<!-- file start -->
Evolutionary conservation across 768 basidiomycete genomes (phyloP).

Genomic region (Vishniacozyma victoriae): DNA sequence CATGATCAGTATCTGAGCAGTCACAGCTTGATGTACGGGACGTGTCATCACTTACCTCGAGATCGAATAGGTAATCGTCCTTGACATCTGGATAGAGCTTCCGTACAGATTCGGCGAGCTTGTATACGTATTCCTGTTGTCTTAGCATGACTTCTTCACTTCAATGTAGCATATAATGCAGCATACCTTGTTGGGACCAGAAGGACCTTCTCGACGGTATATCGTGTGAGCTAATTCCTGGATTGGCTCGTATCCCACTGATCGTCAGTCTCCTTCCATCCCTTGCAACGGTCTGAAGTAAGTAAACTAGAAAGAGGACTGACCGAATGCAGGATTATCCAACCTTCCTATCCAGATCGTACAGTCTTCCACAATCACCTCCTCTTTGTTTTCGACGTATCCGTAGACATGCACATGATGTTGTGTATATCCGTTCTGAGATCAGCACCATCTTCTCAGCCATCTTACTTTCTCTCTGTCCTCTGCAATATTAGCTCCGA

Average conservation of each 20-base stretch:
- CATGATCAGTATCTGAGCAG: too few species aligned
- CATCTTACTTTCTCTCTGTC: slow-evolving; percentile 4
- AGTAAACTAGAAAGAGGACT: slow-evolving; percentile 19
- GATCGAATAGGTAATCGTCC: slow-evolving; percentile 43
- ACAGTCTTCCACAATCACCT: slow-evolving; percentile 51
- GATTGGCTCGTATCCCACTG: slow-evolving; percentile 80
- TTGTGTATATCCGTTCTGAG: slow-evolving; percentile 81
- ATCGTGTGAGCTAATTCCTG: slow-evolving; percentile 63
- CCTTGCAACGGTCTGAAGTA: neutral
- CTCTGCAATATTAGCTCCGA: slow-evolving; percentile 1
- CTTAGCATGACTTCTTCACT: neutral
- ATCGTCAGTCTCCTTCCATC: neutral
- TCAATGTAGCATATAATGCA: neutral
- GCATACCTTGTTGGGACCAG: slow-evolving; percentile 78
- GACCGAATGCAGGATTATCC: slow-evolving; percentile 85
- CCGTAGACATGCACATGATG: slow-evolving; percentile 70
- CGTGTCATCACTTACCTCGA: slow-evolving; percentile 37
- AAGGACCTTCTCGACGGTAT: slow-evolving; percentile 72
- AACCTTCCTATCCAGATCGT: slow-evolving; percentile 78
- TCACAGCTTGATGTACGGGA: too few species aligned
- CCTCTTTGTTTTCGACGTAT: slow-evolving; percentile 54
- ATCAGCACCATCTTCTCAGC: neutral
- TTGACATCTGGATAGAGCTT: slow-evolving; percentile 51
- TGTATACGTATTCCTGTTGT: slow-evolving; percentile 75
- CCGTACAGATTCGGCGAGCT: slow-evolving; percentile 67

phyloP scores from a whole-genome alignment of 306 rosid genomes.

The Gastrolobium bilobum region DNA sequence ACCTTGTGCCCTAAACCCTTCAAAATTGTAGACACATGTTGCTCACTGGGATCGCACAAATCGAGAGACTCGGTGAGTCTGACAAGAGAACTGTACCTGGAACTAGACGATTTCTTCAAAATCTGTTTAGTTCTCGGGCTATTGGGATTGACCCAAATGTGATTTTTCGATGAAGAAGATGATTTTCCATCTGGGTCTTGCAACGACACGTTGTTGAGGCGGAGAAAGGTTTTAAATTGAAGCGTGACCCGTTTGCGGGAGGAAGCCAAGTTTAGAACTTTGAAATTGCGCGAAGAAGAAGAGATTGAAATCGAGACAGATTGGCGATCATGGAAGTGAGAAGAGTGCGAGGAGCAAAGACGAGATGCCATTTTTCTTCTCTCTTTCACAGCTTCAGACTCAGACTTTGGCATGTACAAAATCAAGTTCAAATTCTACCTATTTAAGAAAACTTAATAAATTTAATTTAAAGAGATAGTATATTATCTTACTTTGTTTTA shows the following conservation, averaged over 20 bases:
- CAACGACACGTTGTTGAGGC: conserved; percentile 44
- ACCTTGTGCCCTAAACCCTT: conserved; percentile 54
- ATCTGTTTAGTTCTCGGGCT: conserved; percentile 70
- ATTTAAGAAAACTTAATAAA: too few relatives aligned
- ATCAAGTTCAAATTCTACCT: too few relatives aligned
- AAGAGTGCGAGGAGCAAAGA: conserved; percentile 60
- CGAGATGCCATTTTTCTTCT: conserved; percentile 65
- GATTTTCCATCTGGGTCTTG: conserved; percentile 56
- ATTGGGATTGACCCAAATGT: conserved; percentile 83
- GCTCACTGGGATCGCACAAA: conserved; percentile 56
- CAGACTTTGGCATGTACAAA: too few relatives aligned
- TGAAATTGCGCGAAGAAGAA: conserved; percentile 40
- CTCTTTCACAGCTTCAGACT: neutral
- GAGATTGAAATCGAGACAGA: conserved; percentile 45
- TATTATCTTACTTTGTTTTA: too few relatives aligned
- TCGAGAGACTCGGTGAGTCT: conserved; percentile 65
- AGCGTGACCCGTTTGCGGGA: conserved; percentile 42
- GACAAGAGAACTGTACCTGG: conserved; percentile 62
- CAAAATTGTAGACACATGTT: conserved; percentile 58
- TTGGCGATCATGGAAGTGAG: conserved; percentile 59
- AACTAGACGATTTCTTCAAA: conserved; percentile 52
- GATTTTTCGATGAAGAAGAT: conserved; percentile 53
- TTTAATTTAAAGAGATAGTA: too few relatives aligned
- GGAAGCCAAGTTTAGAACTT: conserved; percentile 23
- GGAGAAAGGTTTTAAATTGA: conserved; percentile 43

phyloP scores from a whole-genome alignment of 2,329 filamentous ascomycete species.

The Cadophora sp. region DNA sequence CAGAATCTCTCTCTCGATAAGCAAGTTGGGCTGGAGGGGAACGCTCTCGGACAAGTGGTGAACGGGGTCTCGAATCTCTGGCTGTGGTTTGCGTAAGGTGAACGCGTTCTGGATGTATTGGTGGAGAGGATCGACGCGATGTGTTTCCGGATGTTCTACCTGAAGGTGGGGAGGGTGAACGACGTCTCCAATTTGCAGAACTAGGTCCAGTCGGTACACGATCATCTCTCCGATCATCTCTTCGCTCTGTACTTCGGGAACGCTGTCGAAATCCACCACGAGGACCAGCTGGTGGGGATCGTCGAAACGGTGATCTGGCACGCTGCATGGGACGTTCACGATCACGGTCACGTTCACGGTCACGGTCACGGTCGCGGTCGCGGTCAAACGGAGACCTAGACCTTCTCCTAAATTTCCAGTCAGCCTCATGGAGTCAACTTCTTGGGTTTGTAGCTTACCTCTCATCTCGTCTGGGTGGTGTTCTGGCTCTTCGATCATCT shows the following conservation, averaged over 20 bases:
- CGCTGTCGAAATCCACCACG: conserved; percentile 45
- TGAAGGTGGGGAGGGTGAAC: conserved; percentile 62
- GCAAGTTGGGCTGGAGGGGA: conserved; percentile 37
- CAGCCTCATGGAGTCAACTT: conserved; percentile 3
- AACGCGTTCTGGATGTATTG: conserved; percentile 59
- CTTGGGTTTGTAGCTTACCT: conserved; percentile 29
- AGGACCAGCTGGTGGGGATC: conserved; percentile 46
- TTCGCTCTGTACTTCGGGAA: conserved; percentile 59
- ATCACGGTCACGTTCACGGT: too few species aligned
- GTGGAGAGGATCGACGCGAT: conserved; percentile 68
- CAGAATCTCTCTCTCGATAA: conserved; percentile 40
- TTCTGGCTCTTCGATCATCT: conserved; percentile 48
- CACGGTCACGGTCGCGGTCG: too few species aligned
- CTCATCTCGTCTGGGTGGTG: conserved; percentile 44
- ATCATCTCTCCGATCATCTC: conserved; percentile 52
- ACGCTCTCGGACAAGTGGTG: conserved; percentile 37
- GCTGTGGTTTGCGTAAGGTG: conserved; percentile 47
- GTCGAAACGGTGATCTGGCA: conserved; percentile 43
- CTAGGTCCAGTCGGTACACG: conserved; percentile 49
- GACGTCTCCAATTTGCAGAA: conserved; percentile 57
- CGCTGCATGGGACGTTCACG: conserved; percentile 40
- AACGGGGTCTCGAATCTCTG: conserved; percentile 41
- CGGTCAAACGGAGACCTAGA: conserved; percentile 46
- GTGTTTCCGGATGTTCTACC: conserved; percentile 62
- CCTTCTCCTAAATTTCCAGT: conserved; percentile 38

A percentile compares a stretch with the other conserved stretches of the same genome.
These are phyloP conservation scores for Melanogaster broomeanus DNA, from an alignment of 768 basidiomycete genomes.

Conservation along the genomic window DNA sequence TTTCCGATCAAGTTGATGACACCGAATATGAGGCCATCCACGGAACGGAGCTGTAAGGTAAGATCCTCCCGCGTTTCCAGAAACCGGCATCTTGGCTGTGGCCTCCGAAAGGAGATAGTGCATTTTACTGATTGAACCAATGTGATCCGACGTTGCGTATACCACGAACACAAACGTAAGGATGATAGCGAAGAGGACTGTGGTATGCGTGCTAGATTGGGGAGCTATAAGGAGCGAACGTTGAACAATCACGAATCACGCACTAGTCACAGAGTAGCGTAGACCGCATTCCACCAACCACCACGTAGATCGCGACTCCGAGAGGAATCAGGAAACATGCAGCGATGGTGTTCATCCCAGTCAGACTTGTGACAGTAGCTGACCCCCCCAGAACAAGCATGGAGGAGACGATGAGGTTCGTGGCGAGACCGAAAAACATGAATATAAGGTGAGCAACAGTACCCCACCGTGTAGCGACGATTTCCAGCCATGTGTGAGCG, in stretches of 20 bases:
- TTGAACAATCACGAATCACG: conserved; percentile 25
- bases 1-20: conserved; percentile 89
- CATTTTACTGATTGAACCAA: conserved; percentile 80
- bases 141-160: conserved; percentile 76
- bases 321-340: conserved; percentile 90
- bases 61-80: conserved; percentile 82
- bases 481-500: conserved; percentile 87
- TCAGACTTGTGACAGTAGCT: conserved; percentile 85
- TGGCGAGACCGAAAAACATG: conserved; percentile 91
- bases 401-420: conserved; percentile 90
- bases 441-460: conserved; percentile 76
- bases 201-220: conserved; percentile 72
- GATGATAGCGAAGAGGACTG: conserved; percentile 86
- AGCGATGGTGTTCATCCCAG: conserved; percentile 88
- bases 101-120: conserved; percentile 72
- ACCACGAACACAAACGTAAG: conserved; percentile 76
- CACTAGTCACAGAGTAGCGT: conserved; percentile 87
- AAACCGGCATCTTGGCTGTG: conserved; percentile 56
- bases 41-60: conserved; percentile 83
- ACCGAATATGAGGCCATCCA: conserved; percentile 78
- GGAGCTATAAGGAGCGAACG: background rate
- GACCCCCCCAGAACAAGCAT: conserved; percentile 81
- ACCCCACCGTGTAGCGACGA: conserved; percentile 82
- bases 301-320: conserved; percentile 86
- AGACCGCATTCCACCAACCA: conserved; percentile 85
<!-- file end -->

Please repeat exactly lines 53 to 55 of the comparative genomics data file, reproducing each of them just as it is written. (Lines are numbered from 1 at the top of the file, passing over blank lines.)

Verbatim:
- TTTAATTTAAAGAGATAGTA: too few relatives aligned
- GGAAGCCAAGTTTAGAACTT: conserved; percentile 23
- GGAGAAAGGTTTTAAATTGA: conserved; percentile 43